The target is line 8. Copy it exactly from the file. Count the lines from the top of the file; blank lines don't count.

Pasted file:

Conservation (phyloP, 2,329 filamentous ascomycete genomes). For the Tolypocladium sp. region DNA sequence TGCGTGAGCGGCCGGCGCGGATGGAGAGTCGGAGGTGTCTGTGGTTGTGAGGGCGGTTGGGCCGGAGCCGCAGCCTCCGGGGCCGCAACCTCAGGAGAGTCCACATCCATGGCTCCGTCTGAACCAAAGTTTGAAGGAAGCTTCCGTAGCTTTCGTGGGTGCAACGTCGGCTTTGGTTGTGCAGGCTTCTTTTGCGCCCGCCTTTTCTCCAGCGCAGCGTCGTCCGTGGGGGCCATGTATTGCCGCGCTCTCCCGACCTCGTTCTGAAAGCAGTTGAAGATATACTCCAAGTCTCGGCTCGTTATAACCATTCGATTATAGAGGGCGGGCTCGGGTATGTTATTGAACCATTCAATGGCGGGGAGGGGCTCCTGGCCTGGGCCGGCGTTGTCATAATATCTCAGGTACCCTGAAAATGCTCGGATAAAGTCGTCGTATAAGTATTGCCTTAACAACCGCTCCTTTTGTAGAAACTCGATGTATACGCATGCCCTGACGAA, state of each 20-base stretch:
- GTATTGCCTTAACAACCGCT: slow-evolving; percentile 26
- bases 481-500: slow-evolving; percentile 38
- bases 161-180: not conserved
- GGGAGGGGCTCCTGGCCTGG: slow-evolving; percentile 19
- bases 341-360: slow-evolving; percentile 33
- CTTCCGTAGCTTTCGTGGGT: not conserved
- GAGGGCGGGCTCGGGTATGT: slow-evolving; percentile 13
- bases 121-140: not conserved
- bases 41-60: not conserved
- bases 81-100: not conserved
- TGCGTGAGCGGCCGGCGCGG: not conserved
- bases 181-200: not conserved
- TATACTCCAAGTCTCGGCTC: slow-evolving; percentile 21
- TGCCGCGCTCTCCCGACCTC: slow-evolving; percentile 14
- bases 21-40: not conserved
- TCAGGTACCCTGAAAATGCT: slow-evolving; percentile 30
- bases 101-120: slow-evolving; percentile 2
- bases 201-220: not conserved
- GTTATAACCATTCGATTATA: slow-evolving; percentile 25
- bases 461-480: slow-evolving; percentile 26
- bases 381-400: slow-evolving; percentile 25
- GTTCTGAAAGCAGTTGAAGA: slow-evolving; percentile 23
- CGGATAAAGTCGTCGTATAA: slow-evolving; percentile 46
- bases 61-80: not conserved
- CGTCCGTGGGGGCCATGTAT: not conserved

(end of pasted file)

- GAGGGCGGGCTCGGGTATGT: slow-evolving; percentile 13